Radium Girls

Just the other day on twitter I had a sudden inspiration to post about one of my favorite science writers. She is right up there with Lee Smolin’s The Trouble with Physics (and that’s the book that helped me make it through my physics degree!). Deborah Blum’s The Poisoner’s Handbook.

I already run around waving my arms and telling everyone I pass how awesome this book is, so I thought, why not run around all over my blog waving my internet-arms and typing frantically “This book is so AWESOME! Read it!”

Proof of awesomeness (in my opinion): I hate chemistry. I have disliked it since I had to take Chemistry in 10th grade. And when I had to take it again in college, I dragged myself through one in spring semester and skipped right along into the second requirement during the summer session (since this summer class was notoriously known for taking up much less time and I didn’t have Quantum Mechanics to distract me). And I was done forever!!! Until I heard about Deborah Blum’s books.

At first, I didn’t know they were largely chemistry inspired. I was lured in by the title “The Poisoner’s Handbook.” Even back in middle school I had a strange interest in poisons.  My parents probably won’t realize until they read this that I actually spent a good week checking out internet sites about poisons while I considered it for a science fair project (instead I went with the fantastical Van de Graaf generator).

Little did I know what I was in for. A book I largely went into believing was one thing turned out to be something even better. I learned more from Blum’s book about history and chemistry than I think I did in my whole first semester of basic college Chemistry. (Chem 1 was mostly spent mourning the 10 sec. introduction of Schroedinger’s equation to the overhead which was then quickly wiped away with a statement, ‘But that’s too advanced for us…’ and back to balancing…)

You see, Blum has written more than a book packed with information. This book is a journey. It is a story of characters, real characters who lived during the Prohibition. Somehow she has included the intimate details of multiple characters while still maintaining a movement of the main storyline and tying them all back in together AND while weaving throughout complex topics of major breakthroughs in chemistry for both illegal actions and the forensics which found them out. I will forever be impressed with this method of writing nonfiction and aim to achieve it if I ever write a book on historical science. Maybe it will be about astronomer’s in Chile during the political upheavals of the Coup D’etat. A mentor told me a tiny bit about his experiences about how helping to build and run a major observatory (CTIO) during a major government turnover is no small feat.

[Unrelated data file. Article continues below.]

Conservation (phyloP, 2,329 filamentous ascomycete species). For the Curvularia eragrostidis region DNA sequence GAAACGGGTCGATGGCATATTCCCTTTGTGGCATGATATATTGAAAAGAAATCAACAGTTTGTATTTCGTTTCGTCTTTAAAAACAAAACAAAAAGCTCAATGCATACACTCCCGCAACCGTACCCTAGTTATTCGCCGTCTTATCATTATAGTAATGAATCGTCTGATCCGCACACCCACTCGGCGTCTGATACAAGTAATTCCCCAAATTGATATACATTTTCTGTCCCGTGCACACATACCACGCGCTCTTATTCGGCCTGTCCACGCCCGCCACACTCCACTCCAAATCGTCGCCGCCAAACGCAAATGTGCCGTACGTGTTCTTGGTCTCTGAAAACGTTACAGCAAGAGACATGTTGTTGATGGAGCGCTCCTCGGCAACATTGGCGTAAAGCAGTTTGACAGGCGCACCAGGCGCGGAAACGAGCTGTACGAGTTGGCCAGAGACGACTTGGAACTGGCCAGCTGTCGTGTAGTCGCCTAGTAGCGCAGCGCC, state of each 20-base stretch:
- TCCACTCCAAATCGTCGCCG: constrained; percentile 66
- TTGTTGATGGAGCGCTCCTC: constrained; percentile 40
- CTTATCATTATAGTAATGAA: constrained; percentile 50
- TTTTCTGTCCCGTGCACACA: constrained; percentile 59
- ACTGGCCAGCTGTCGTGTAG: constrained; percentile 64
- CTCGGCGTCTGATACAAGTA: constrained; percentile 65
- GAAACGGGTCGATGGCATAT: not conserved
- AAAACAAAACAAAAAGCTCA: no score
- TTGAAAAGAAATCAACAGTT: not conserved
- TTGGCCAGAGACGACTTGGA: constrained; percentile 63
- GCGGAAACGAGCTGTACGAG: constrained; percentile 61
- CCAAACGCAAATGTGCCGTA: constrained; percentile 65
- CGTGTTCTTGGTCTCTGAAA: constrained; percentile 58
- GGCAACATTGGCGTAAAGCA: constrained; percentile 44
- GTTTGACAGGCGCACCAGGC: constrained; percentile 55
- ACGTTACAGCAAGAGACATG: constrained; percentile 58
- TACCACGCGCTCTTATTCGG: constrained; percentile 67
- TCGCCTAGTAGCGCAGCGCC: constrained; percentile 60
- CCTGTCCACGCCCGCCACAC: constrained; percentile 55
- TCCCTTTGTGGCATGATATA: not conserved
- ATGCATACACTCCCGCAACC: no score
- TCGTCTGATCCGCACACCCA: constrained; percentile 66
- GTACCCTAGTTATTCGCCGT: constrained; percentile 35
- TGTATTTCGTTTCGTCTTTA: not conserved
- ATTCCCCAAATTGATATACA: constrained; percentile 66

I was honored to meet Deborah Blum at the Science Writers conference in Flagstaff, AZ. I will never forget how kind she was to me. She even paused to write the sweetest autograph into “The Poisoner’s Handbook” for me. She wrote,

To AJ,
Can’t wait till you sign your book for me! Here’s to next time we get together!
Best, Deborah Blum 

What an inspiration.

Here’s to Deborah Blum! Thanks for the great book, all the fantastic historical and chemistry knowledge, bringing a story of such passion to light, and being a truly great writer and role model.

Click the picture to see more about
radium girls

Radium Girl

My smile glowed to show my promise,
my silence, my pinky swear, my crossed

heart and swear to die for our shimmering
secret. Always coy, demure, and ladylike

beyond these penny and a half per dial.
I blazed. Potential for a lover.

Now I rest, dimming in the corner,
missing my shining smile, full lips.

Deborah Blum and me at the Science Writers Conference.

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